- Higher MLSS/MLVSS
- Smaller aeration basin & overall foot print
- Better control of F/M & MCRT
- Fewer problems with solids in effluent
Pores in the membrane allow for water to pass with solids being retained. As pores become clogged with solids - both biological & particulate - the system goes into a backwash cycle to clear the pores and restore membrane function. The problem is that backwashing is not perfect, overtime pores deteriorate with accumulated solids. Even with cleaning technologies that include oxidants, acids, or enzymes - the pores will eventually become plugged.
A leading cause of plugged pores in biological waste treatment units is the accumulation of high molecular weight and "sticky" biological polymers. Organisms that thrive in the low F/M conditions found in MBR systems also tend to excrete copious amounts of extracellular polymeric substances (EPS). While some EPS is good and improves separation potential, the wrong EPS and overabundance of EPS can both create blinding conditions in membrane pores.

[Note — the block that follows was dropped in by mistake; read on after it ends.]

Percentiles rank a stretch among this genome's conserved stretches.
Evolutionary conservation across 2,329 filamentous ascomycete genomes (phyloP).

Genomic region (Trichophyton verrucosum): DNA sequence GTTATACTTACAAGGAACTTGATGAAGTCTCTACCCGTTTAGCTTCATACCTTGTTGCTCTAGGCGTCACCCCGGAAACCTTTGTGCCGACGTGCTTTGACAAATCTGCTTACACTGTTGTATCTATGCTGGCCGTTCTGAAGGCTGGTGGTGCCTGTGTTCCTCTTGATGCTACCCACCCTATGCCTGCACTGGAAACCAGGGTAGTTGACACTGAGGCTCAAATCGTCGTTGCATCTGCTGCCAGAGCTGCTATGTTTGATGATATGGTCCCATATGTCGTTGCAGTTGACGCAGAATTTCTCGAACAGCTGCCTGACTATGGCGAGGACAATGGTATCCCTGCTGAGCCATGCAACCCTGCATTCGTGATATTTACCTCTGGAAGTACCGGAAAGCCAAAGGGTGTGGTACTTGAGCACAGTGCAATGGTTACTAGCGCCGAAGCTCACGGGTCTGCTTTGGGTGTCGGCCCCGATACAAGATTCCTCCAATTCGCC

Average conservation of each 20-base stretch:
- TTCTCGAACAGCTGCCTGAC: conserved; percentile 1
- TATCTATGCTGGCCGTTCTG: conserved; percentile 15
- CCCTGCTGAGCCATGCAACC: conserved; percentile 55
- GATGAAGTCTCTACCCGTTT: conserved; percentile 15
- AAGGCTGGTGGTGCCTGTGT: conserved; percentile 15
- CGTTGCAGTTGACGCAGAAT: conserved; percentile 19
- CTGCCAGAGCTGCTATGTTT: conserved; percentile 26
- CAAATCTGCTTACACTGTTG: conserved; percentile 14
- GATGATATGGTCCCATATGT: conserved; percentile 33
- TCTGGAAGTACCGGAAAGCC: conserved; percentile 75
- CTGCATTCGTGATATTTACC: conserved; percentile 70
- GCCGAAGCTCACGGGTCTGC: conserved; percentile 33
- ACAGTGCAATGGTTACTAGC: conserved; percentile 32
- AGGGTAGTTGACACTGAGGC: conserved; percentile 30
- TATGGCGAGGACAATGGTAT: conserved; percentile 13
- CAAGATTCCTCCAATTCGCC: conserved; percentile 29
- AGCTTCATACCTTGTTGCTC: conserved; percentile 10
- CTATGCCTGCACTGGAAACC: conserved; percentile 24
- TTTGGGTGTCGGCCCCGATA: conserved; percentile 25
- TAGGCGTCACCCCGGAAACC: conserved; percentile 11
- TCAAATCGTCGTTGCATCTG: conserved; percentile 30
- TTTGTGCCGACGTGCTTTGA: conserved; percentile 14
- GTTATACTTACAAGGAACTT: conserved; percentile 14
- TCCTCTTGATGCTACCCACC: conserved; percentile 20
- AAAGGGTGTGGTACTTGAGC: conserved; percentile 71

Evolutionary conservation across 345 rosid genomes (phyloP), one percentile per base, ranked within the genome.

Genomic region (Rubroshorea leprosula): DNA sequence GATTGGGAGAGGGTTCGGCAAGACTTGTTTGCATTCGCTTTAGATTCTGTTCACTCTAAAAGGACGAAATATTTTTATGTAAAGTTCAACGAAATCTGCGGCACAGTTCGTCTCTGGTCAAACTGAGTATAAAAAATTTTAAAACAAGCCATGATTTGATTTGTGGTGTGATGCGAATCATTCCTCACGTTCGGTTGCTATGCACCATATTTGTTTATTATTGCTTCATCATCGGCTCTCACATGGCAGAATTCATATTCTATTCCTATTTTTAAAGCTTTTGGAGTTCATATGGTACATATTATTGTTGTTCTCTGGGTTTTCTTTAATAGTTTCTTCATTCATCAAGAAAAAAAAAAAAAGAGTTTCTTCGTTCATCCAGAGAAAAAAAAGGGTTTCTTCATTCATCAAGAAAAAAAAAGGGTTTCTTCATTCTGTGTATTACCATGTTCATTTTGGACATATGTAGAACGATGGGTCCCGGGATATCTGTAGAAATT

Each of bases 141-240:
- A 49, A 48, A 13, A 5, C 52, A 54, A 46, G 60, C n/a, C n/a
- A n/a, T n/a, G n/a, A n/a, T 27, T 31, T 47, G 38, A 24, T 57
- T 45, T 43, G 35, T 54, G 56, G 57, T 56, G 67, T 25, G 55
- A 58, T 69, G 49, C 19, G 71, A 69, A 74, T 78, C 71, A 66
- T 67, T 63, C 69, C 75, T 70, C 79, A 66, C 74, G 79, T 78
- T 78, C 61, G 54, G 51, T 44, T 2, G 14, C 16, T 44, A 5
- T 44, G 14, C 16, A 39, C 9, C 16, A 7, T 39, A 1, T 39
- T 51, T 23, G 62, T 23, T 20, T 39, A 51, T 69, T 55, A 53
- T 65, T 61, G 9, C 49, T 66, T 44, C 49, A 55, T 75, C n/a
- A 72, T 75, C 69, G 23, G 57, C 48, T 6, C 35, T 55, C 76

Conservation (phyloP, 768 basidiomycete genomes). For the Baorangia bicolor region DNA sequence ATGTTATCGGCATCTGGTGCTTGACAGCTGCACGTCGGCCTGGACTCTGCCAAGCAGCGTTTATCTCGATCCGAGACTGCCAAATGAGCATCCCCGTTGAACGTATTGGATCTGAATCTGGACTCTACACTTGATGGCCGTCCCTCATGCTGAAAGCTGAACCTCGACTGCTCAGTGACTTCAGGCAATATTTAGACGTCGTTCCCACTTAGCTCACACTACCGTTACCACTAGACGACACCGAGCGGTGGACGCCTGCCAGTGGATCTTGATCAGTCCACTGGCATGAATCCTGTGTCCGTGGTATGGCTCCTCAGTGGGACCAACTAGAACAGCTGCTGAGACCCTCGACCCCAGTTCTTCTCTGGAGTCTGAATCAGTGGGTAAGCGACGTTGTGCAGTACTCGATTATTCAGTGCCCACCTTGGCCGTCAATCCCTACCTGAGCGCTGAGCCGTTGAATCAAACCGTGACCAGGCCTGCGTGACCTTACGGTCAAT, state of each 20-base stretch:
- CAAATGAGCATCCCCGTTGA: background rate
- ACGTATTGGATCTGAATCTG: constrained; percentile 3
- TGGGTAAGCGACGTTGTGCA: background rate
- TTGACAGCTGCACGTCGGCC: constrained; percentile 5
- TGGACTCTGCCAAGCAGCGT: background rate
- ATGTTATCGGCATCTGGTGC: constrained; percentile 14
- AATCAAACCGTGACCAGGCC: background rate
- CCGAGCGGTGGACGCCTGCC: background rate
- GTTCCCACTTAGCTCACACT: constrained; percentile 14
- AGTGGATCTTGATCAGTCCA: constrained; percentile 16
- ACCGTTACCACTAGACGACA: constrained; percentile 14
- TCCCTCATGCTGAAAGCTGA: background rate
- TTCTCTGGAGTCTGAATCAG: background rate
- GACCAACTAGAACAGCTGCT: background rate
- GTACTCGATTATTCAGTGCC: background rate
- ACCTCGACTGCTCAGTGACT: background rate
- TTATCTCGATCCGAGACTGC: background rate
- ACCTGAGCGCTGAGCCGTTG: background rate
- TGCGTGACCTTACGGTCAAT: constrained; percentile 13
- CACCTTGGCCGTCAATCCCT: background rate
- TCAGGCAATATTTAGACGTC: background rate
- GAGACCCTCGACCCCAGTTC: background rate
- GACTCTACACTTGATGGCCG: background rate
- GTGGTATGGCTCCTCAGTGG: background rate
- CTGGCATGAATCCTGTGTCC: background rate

The easiest ways to monitor EPS in a biological treatment unit is to run SV30, SVI, and microscopic exam on at least a daily basis. Additional monitoring with molecular testing is equally important - including both Microbial Community Analysis (MCA) and qPCR for specific problem or good organisms which gives earlier warnings for EPS blinding potential. When you have a buildup of problematic EPS, do not just assume that it cannot be corrected. Multiple control methods exist, it is just best to address the EPS problem before membrane issues start to compromise unit performance.